Before Benedict Cumberbatch broke hearts with the announcement of his engagement, we were "chatting" about one of Afternoon Tea's most popular actresses, Stephanie Cole.
We're so used to seeing 73 year old Cole as a stern, oftentimes formidable, character in such shows as Waiting for God, Doc Martin and Tenko, that it might come as a surprise to learn that she has spent a large part of her life battling anxiety, panic attacks and depression. To this day, Cole, who was number six of seven children in a one parent family, has no idea what might have caused her anxiety, but it began when she was just a child. At the time Cole's odd behavior was put down to "naughtiness". Once, for instance, she threw a Latin dictionary at the Latin mistress who laughed at Cole's announcement she wanted to be an actress. Expelled from high school at age 15 for "constant insubordination", Cole first learned shorthand before auditioning for and becoming a member of the Bristol Old Vic.
In 1973, when she was in her early 30s, Cole married fight choreographer Henry Marshall and not long after became pregnant. Sadly, Cole lost the baby at five months, but before long she was pregnant again and the couple welcomed a daughter, Emma. After, Cole suffered debilitating post-natal depression and by the time the baby was three or four months old Cole was also experiencing panic attacks, agoraphobia and claustrophobia. The agoraphobia was so bad that Cole couldn't even go to the supermarket. Instead, she used the local store close to home. At theatres, she had to sit at the end of the row, in case she needed to get out quickly.
"Eventually anything away from home was a no-no," recalled Cole in an interview earlier this year. "My flat was the only safe place for me."
After months of suffering, Cole woke up one morning full of anger that at only 33 years old her life was being "so deeply curtailed". She got her daughter up, made breakfast for everyone and told her husband she was going out running. It proved to be a turning point. When she returned from the run, she rang the doctor's office, made an appointment and threw out the Valium she'd been taking. She was referred to the Royal Free Hospital and given a set of relaxation exercises (similar to cognitive behavioral therapy) which she did every night without fail for six months.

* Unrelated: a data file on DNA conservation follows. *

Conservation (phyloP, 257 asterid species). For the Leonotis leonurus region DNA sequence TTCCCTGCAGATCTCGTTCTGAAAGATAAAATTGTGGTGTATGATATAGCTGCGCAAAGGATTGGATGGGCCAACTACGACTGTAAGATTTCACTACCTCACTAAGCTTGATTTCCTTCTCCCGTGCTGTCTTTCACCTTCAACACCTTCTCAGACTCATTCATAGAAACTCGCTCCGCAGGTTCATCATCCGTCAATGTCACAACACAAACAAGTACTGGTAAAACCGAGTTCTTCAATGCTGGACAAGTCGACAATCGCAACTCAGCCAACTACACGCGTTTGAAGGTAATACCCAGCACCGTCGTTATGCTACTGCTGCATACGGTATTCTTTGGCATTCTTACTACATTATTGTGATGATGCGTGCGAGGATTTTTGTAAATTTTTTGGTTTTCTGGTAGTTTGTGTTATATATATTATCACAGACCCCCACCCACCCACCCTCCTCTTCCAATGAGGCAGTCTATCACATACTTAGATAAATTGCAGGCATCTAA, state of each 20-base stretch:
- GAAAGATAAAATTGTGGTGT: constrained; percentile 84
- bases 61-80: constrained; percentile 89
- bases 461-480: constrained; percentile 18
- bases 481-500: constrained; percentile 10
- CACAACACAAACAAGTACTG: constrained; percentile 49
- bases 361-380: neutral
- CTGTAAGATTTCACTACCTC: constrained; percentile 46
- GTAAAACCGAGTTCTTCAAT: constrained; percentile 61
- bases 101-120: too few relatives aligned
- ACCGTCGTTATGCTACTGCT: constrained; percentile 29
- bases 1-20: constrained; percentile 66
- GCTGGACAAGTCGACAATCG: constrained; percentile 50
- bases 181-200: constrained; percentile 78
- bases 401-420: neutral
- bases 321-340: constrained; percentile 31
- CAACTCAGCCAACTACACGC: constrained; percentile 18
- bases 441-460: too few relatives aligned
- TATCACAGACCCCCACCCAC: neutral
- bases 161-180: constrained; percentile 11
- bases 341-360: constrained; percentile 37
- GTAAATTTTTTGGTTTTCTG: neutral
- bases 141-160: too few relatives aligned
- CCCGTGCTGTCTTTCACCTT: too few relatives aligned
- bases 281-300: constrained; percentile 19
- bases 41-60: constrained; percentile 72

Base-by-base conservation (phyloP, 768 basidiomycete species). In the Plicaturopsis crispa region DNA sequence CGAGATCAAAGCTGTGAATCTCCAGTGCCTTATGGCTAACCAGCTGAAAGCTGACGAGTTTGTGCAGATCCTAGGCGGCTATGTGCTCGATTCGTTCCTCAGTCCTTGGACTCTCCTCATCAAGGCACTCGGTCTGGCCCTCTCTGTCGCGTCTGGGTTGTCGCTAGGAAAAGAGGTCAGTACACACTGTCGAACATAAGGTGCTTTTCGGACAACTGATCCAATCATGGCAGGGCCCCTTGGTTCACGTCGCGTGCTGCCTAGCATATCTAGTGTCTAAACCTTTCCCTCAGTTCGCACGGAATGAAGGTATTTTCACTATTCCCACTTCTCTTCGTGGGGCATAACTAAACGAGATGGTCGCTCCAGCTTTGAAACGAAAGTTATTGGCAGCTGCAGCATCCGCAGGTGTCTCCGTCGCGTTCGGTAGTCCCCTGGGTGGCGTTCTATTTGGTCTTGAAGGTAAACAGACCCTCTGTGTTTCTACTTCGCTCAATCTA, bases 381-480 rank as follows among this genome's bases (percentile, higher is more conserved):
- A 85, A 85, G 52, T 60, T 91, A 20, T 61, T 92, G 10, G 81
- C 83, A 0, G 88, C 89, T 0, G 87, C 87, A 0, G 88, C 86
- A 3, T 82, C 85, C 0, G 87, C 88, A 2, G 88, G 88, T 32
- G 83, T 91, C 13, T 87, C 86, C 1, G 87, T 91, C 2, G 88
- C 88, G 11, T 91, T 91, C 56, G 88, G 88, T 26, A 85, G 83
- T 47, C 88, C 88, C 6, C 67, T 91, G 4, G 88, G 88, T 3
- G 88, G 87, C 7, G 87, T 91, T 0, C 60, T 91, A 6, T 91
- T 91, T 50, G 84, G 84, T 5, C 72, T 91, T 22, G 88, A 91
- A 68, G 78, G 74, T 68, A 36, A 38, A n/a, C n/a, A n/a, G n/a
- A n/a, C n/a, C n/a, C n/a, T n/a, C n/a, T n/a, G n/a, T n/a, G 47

"It retrained my brain remarkably quickly", recalled the actress.
While Cole was recovering, her marriage was crumbling. "We'd been arguing constantly and had grown further apart," explained Cole.
The couple divorced in 1988. A decade later, the actress married fellow actor Peter Birrel, whom she had first met when they both appeared in a production of Richard III at the Bristol Old Vic. Sadly, Birrel died of cancer in 2004, just six short years after they were wed.
After Birrel's death, Cole felt herself once more "going down the slippery slope" of not being able to cope. Fortunately this time round she was equipped with the necessary tools to help. Particularly beneficial for Cole is exercise. She has a swimming pool in her garden and she loves to walk. "If I feel myself getting a bit down I whizz off on a brisk walk and when I come back I’m feeling much better", said Cole, who is also very careful about what she eats because she’s “aware that it is going to have an effect on my brain as well as the rest of my body".
To contact Heather:
Address: Afternoon Tea
Maryland Public Television
11767 Owings Mills Blvd.
Owings Mills, MD 21117